NYAPRS Note: Based on current state plans, NYC based health plans that already provide medical and pharmacy benefits to Medicaid beneficiaries who also receive SSI (many for psychiatric disability) will play a leading role in the move of fee for service mental health and addiction treatment services to fully integrated Medicaid managed care special needs plans in 2014.
With that background, the purchase of Neighborhood Health Providers (served 17,649 Medicaid and SSI beneficiaries as of June) by Healthfirst (served 46,603 Medicaid and SSI beneficiaries) is notable. NYC based Health plans that served large numbers of Medicaid/SSI beneficiaries as of June 2012 included MetroPlus (35,668), NYS Catholic Health Plan (25,461), Amerigroup (24,480) and HIP of Greater NY (19,902). Calculations are taken from
Healthfirst to buy Neighborhood Health Providers
Crain’s Health Pulse October 17, 2012
Healthfirst, the largest Medicaid managed-care plan downstate, has entered into an agreement to acquire Neighborhood Health Providers, a plan with its roots in the dwindling MediSys empire. Financial details were not disclosed. The transaction is subject to state regulatory approval and will take several months to close.
“We already are the biggest [Medicaid] plan in the New York City area, but this was the right opportunity to gain more scale and [do] a better job of making changes that are very important,” said Healthfirst President and Chief Executive Pat Wang.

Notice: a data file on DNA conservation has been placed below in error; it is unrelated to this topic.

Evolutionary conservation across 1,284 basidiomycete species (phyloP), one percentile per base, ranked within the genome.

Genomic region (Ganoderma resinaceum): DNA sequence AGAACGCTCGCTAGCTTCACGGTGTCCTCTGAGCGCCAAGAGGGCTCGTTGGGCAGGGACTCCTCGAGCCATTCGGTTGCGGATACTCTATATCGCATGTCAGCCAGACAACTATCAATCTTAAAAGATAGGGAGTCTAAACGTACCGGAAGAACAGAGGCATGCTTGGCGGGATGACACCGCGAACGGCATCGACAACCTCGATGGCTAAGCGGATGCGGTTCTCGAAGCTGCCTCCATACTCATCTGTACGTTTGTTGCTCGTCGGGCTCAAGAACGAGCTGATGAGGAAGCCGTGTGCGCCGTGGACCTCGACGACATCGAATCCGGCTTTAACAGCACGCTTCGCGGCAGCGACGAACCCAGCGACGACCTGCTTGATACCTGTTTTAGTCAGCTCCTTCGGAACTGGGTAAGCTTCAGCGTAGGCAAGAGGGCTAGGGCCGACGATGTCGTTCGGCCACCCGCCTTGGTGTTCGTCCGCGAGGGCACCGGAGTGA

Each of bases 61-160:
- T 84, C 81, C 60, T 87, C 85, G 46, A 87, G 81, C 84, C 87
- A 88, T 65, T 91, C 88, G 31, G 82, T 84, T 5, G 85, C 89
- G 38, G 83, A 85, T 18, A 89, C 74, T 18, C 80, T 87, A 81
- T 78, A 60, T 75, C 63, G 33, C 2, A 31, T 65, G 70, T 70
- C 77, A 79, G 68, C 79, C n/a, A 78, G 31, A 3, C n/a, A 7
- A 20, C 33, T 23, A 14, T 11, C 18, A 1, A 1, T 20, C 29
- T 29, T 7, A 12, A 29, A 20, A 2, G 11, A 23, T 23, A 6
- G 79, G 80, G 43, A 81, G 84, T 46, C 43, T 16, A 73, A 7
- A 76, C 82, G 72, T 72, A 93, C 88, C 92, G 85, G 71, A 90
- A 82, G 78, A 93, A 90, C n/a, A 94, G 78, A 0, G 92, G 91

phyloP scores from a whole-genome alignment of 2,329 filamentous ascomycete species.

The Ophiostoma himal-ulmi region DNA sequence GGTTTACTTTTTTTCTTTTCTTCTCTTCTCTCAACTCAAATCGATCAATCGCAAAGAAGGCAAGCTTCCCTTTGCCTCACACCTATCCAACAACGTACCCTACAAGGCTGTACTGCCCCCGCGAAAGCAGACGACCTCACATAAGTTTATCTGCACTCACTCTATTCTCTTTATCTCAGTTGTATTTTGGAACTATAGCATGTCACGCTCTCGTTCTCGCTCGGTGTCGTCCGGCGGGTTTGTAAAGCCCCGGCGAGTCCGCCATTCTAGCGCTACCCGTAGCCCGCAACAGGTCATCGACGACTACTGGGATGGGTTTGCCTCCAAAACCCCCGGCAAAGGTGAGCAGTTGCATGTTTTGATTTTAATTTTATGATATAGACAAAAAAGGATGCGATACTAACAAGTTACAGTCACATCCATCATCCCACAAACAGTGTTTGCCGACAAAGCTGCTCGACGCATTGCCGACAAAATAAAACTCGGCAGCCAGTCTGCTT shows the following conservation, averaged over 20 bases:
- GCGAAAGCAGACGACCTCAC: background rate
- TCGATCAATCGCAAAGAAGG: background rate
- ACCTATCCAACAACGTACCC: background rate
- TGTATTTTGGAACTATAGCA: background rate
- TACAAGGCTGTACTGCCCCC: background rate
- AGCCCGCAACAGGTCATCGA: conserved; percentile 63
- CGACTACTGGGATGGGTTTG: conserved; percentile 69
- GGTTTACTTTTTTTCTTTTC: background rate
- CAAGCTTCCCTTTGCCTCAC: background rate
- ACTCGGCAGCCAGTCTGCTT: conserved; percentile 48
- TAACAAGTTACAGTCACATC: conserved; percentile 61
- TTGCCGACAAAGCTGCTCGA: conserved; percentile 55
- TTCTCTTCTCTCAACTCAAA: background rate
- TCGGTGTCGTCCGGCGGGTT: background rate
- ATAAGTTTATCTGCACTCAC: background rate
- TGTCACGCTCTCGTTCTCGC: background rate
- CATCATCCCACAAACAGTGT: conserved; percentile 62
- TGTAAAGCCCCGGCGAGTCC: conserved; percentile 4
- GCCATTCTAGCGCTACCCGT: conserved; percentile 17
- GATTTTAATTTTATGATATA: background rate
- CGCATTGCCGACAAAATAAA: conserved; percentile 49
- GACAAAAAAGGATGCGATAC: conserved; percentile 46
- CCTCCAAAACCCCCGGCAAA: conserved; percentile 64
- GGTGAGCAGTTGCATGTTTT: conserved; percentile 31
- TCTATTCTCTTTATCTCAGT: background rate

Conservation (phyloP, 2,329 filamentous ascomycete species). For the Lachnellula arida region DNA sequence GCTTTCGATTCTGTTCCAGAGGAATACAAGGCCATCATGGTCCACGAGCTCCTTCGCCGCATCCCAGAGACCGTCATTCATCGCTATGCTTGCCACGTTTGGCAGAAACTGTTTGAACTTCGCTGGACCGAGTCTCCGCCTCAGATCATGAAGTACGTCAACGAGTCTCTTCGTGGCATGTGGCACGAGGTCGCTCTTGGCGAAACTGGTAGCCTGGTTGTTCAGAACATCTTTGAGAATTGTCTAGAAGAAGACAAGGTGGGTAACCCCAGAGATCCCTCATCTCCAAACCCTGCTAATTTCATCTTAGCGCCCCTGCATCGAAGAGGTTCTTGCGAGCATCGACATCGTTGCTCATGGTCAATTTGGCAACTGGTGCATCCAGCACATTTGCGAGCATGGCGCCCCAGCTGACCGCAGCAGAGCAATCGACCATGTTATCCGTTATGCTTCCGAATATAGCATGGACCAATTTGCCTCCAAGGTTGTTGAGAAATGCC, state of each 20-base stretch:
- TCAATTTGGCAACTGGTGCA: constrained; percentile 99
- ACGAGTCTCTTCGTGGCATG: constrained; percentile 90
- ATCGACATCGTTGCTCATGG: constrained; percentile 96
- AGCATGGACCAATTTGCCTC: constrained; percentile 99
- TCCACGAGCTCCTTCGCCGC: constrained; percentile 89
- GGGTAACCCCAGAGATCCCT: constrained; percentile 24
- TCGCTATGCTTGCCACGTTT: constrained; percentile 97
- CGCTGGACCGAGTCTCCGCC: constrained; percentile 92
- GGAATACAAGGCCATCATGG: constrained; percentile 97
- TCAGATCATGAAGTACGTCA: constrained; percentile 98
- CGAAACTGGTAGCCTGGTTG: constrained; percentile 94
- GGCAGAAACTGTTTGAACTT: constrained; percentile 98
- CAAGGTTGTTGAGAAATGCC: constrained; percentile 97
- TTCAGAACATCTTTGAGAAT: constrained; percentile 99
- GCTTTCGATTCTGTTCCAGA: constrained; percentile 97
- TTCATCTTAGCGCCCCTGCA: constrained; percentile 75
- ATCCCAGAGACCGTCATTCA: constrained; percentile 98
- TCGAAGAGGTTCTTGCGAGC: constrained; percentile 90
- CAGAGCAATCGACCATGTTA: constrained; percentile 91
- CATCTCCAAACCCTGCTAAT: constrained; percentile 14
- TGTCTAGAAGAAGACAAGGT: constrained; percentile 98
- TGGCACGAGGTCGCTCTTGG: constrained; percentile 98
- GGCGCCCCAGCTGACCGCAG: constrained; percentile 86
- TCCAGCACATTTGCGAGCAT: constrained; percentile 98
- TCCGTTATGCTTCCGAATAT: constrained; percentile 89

The economies of scale will help contain administrative expenses. Ms. Wang said the larger scale also will mean more efficient implementation of care coordination, and would afford an opportunity to improve care and member satisfaction.
The two plans have been discussing a deal for several months. “They wanted to sell, and we wanted to buy,” she said. She had no information on whether NHP shopped itself around to potential buyers.
Healthfirst has 700,000 members, and is the sixth-largest insurer in the city, according to Crain’s annual list of the largest health plans. Neighborhood Health is a 218,000-member Medicaid plan and ranked 12th, according to Crain’s.
Ms. Wang said it was too soon to determine if there would be any layoffs from the consolidation, which is months away. Steven Bory, NHP’s president and chief executive officer, and Ms. Wang have not discussed whether he will be staying on. “I have known him for 20 years and have tremendous respect for Steve,” she said.
Healthfirst and NHP were both launched in the 1990s as provider-owned health plans. Healthfirst was an offshoot of GNYHA, while NHP was an offshoot of MediSys.
Healthfirst was advised by Mintz Levin and Morgan Joseph TriArtisan. NHP was advised by Foley Lardner and Houlihan Lokey.